"It was a situation where there were a lot of presents under the Christmas tree," said Slocum. "And this one ended up making it through until Christmas morning."
The provision directed FERC to send Congress a report on establishing the OPP by June 25. FERC released its report June 24.
Adam Benshoff, vice president for regulatory affairs at Edison Electric Institute, which represents investor-owned utilities, said in an emailed statement "the office will play an important role in demystifying the process while providing interested stakeholders with the information they need to ensure their voices are heard."
Tony Clark — a former FERC chair who is now a senior adviser at law firm Wilkinson, Barker, Knauer, LLP, and regularly works with utilities — said the office could be helpful to many parties "if the OPP can help facilitate a sharing of information between the commission, public and industry."
"FERC depends on a good record to make decisions; and FERC processes, like those of so many regulatory agencies, are complex, especially to most members of the public who don’t interact with them much, if at all," he said in an email, adding that "[t]he only caution I've expressed is I wouldn’t want it to become just one more cog in the bureaucracy that adds red tape to a regulatory [process] that isn't in need of any more complexity."
Glick cautioned the office is still in its early stages, and urged stakeholders to be patient as its rolled out. "This isn't going to change overnight," he said.
'The commission has a long way to go'
Ultimately, the Office of Public Participation was intended to ensure ratepayer voices were given an equal opportunity to be heard. In its petition to FERC in 2016, Public Citizen quoted Sen. Howard Metzenbaum, D-Ohio, speaking on the Senate floor in 1978 about the provision.
"For the first time, the Congress has assured the electric consumers of this country that their voice will be heard. ... This is a great victory for the consumer, who will finally be able to compete on an even footing with the utility industry of this Nation," Metzenbaum said at the time.
Throughout FERC's six listening sessions and a 63-day comment period on its proposal to establish the OPP, the commission received comments from an array of stakeholders including landowners, community organizers, consumer advocates and Tribal governments, many impacted by FERC decisions and wanting to have a louder voice in the process. Glick and Clements said the meetings and comments showed them how complex, and sometimes inaccessible, FERC can be to the average person.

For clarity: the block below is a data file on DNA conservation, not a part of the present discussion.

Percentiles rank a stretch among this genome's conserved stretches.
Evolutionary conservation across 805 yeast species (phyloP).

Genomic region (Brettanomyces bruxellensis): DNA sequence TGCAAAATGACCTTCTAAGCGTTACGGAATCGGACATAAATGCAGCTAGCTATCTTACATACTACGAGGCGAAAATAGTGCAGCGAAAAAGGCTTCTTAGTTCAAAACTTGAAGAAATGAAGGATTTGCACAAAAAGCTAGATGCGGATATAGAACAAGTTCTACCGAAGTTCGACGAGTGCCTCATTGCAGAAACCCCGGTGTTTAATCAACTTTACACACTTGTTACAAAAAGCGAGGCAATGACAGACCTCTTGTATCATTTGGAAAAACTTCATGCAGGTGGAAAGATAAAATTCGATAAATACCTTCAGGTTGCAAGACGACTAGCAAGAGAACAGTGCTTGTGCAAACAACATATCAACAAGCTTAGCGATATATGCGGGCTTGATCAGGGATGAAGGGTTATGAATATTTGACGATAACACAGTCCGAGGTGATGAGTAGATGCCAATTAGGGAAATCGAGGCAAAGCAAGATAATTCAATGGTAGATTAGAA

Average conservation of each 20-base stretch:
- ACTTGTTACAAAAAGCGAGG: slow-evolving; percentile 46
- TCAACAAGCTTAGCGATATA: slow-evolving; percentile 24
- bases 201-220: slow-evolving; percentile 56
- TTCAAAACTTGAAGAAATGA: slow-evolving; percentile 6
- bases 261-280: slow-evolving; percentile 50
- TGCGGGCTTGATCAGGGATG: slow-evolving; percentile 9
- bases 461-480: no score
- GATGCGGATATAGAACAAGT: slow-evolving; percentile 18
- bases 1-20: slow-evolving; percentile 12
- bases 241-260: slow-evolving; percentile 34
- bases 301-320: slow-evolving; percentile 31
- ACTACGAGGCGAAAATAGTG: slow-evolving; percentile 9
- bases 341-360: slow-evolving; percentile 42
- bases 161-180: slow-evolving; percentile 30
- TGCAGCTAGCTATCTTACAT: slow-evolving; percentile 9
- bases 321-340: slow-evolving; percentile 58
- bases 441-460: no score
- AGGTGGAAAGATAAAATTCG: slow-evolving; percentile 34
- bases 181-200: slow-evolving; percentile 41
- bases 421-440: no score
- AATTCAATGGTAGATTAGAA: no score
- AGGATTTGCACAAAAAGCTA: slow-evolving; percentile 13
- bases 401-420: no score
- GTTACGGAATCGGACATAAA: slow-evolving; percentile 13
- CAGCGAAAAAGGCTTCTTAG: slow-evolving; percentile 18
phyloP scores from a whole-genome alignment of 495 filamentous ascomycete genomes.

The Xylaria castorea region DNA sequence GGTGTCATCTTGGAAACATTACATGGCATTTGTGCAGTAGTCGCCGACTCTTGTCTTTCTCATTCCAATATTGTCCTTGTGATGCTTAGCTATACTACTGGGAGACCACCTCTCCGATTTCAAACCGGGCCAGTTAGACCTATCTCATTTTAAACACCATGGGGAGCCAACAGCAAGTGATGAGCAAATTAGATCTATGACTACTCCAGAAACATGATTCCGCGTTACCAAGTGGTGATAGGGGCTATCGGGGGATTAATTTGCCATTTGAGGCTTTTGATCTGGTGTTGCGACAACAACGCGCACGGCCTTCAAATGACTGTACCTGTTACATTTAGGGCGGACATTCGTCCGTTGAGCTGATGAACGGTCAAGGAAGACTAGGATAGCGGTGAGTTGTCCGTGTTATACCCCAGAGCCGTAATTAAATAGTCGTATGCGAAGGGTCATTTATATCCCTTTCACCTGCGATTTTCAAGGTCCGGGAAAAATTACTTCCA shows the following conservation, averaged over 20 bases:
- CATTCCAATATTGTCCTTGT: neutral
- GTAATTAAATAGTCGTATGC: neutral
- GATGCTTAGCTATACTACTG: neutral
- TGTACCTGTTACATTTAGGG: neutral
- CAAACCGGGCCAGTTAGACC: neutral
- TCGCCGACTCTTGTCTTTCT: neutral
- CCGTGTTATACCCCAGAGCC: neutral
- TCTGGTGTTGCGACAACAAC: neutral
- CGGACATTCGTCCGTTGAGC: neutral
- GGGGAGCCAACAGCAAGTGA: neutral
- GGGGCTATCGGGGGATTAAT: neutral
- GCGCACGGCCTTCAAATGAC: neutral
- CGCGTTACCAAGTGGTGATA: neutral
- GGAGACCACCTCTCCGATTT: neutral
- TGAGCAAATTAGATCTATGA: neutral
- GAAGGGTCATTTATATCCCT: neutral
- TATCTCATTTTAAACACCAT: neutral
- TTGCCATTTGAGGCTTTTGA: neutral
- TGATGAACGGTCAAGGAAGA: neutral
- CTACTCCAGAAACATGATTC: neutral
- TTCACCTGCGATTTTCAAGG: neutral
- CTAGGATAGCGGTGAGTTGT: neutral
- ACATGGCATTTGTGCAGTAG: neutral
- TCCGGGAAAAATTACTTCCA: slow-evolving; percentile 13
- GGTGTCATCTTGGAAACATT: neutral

"The commission has a long way to go," said Clements. "I was surprised by how much it meant to individuals to have the chance to speak about their experience with the commission. And I think that establishing the Office Public Participation is a meaningful step towards ensuring that the voices of individuals and communities who are impacted by the Commission's decisions are not only heard, but are weighed in our decision making [and] in our votes."
"There's a strong feeling out there that our orders or actions — whether it be on the natural gas pipeline siting side, hydro electric licensing, electric rate cases, transmission and so on — they all directly impact these folks and people ... want to be part of the process. So that's really what I learned," said Glick.
OPP will be developed by FERC over the next four years, and in its first year the commission will hire a director, deputy director and administrative staff member. In 2022, the office will help the commission develop a rulemaking to establish intervenor funding, one of the most essential ways to ensure grassroots movements or smaller organizations can engage on a level playing field with utilities and other groups that have deeper pockets, according to Slocum. The funding will provide financial support to public interest groups to cover the costs of intervening before the commission.
"FERC can only address issues raised in the proceeding, and to raise issues in a proceeding, you have to have resources," said Slocum, adding that Glick and Clements deserve credit for ensuring that the funding mechanism is put into place as quickly as possible. Public Citizen also wants to see the commission go a step further to ensure true grassroots movements can have a seat at the table: It proposed in its comments filed with FERC on the proceeding that the commission establish a public interest attorney referral program. Such a program would find qualified attorneys and pay them through the intervenor funding to represent groups that aren't able to hire an attorney.
"All this does is level the playing field," said Slocum. "We're asking FERC to give us what they've given utilities from day one."
Glick said more specifics will be rolled out once a director is hired, and the rulemaking process under the advisement of that director will determine exactly how intervenor funding is allocated. He and the commission are weighing all comments, and stakeholders discussed different potential models in the workshop FERC hosted earlier this year, including exploring how different state agencies have set up their own intervenor funding models.
"We're weighing all of these factors, but in reality, we're going to wait until we get a director, and he or she will make some recommendations to us," Glick said.
This post has been updated with comment from EEI.